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Tuesday, February 12, 2008

Lili St. Cyr and the Striptease Mystique

Lili St. Cyr and the Striptease MystiqueLili St. Cyr shimmied her way to fame and fortune.

But once her star faded, she fell into obscurity. Now, the author of "Gilded Lili: Lili St. Cyr and the Striptease Mystique" dishes on the burlesque dancer's surprisingly wide influence on pop culture over the last 50 years.

In the Broadway musical Pal Joey, reporter Melba Snyder sings about meeting a Gypsy Rose Lee-esque character who skewers her competition in song. "Zip! My artistic taste is classic and dear," she sings. "Zip! Who the hell is Lili St. Cyr?"

Who is she? Try the most influential burlesque dancer in the second half of the 20th century. And, as I reveal in my just-out biography, "Gilded Lili: Lili St. Cyr and the Striptease Mystique," her hip-swiveling ways swayed pop-culture sirens for decades to come.

St. Cyr shimmied across the country with inventive routines well-suited for the posh nightclubs in which she performed. She amassed legions of famous fans, including Humphrey Bogart and Ronald Reagan. Her notoriety and fame brought financial and commercial successes, with roles in movies like Howard Hughes' "Son of Sinbad" and Norman Mailer's "The Naked and the Dead."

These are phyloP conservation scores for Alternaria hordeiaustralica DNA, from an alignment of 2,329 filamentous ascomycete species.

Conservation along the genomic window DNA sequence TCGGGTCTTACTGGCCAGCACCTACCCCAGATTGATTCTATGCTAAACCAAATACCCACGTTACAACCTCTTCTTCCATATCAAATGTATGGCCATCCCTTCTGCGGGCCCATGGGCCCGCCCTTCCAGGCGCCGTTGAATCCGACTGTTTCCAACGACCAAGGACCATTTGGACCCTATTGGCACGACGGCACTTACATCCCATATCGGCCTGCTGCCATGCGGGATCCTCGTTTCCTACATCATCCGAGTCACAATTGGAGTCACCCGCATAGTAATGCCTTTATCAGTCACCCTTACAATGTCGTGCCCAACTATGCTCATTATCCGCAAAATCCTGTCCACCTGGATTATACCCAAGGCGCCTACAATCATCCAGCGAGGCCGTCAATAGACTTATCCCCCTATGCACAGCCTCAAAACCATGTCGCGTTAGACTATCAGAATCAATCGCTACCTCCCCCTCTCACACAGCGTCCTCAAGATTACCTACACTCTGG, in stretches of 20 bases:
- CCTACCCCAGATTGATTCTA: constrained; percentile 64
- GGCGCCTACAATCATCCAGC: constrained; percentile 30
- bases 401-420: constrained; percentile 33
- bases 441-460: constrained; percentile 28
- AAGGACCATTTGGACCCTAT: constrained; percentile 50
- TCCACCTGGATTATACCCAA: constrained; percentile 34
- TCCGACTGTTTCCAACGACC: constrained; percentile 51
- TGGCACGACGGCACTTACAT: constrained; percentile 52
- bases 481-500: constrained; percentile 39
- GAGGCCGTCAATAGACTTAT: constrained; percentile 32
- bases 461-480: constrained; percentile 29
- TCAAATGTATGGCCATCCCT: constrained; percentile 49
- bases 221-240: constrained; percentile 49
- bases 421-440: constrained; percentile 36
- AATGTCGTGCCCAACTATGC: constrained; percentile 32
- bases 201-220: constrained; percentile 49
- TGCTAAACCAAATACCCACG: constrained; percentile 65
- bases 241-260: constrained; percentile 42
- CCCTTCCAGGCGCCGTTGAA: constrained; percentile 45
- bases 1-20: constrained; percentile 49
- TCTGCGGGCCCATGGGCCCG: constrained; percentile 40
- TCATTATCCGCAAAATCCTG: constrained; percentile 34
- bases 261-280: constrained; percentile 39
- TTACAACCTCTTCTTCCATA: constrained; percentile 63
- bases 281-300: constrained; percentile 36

"I had never seen a more beautiful woman," says journalist Mike Wallace, who interviewed her in 1957 after watching her perform. "She was absolutely glorious to look at." Fifty years later, he says the interview remains one of the more interesting ones he has conducted.

St. Cyr died in 1999. A recluse during the two decades before her death, she has become largely unknown. Yet, her elegant dance moves and va-va-voom appeal influenced pop culture and its icons for half a century.
By Kelly DiNardo | Source: USA Weekend

For a taste of Lili St. Cyr, here's a youtube teaser:

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